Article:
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December 3, 1962


Washington, D.C. (JFK+50) Roger Hilsman, director of the Bureau of Intelligence & Research at the State Department, sent a memorandum today to JFK’s Secretary of State, Dean Rusk.

Hilsman’s memo is an assessment of the current situation in South Vietnam.

Hilsman writes that, in his view, the Viet Cong (South Vietnamese communists) are prepared for a long struggle in Southeast Asia.

The memo also indicates that South Vietnam’s president, Ngo Dinh Diem, has failed to win the support of his own people.

Hilsman believes Diem must gain that support through social & military measures or risk the possibility of a coup.*

*Roger Hilsman was appointed Assistant Secretary for Far Eastern Affairs by JFK in 1963 but he left government service in March 1964.  He did not agree with LBJ’s Vietnam policy.  

Hilsman became a professor at Columbia where he is a professor emeritus today.

JFK with the Deputy PM of Malaya
       Roger Hilsman at far right
        Photo by Robert Knudsen

An Interview with Roger Hilsman

In an interview posted at www.gwu.edu/, Roger Hilsman says that President Kennedy did not want to end the war in Vietnam but wanted the United States out of it.

Hilsman says:

“From the beginning, (JFK) was determined that it not be an AMERICAN war, that he would not bomb the North or send (combat) troops, but after the Buddhist crisis in the spring of 1963, (JFK) beat on (Secretary of Defense) McNamara to beat on the Joint Chiefs of Staff to develop a withdrawal plan.”

He continues:

“(JFK) approved the (withdrawal) plan & the 1st 1000 of the 16,500 were withdrawn before Kennedy was killed.  If he had lived, the (rest) would have been out of there within 3 or 4 months.”

Source:  The National Security Archive, Episode 11, April 4, 1999.

December 3, 1901


Washington, D.C. (JFK+50) President Theodore Roosevelt delivered a 20,000 word speech today to the United States House of Representatives.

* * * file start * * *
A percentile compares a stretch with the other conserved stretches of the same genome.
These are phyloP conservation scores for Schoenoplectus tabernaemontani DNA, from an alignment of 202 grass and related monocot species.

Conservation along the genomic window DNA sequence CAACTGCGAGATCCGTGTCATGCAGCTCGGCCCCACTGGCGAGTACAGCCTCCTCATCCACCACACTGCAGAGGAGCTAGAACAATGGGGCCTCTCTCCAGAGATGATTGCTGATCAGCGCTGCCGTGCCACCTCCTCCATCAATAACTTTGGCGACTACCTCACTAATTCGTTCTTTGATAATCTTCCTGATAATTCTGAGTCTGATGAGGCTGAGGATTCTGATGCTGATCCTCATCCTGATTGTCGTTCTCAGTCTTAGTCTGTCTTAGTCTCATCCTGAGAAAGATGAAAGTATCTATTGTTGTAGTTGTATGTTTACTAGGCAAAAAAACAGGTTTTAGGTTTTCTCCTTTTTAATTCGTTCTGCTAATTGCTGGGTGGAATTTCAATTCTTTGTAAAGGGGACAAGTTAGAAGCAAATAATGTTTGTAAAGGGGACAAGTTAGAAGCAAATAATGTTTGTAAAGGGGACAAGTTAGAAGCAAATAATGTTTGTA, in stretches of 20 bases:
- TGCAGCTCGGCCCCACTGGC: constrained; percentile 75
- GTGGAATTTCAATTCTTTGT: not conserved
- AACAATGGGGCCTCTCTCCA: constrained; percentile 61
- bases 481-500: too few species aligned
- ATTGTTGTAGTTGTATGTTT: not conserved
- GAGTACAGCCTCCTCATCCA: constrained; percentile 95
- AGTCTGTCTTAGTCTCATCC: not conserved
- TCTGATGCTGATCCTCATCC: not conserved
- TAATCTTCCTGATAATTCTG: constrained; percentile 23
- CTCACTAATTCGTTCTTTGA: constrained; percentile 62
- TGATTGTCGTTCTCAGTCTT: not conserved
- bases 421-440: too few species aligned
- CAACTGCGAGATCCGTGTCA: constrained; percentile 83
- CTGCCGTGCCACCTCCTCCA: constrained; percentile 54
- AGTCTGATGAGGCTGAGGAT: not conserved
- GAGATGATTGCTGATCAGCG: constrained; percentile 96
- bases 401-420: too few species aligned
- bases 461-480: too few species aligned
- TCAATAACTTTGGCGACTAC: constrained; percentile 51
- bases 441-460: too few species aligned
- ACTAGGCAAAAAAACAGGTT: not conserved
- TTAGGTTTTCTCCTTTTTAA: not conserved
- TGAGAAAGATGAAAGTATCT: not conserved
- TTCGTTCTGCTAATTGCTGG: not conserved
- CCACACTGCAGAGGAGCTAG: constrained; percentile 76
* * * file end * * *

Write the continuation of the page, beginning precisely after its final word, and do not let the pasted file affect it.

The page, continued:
The purpose of the President’s address was to ask Congress to curb the power of trusts ‘within reasonable limits.’*

*Later in Feb 1902, J.P. Morgan, head of the Northern Securities Trust, learned that TR’s attorney general had filed a lawsuit against his company.

Morgan, one of the most powerful men in the nation, couldn’t understand how a mere President of the United States could do this to him.

Morgan sent a private message to TR: “Send your man to my man & they can fix it up.”

The United States Supreme Court ultimately supported TR’s view & dissolved the National Securities Corporation.  TR, vindicated, said that this proved that no man, no matter how powerful, is above the law.

A total of 44 trusts were dissolved during TR’s presidency & earned the title “TRUSTBUSTER”.  

It was his successor, however, William Howard Taft, who set the record by “busting” 90 trusts.

          “Putting the screws on Him”
                         Puck Cartoon
                        Almanac of TR

December 3, 1839


Springfield, Illinois (JFK+50) Abraham Lincoln, having been certified as “a person of good moral character” by the state of Illinois, was admitted to practice law in the United States Circuit Court today.

Mr. Lincoln, who did not attend law school, “learned the law” by working as a clerk in a law office.

       Abraham Lincoln of Illinois

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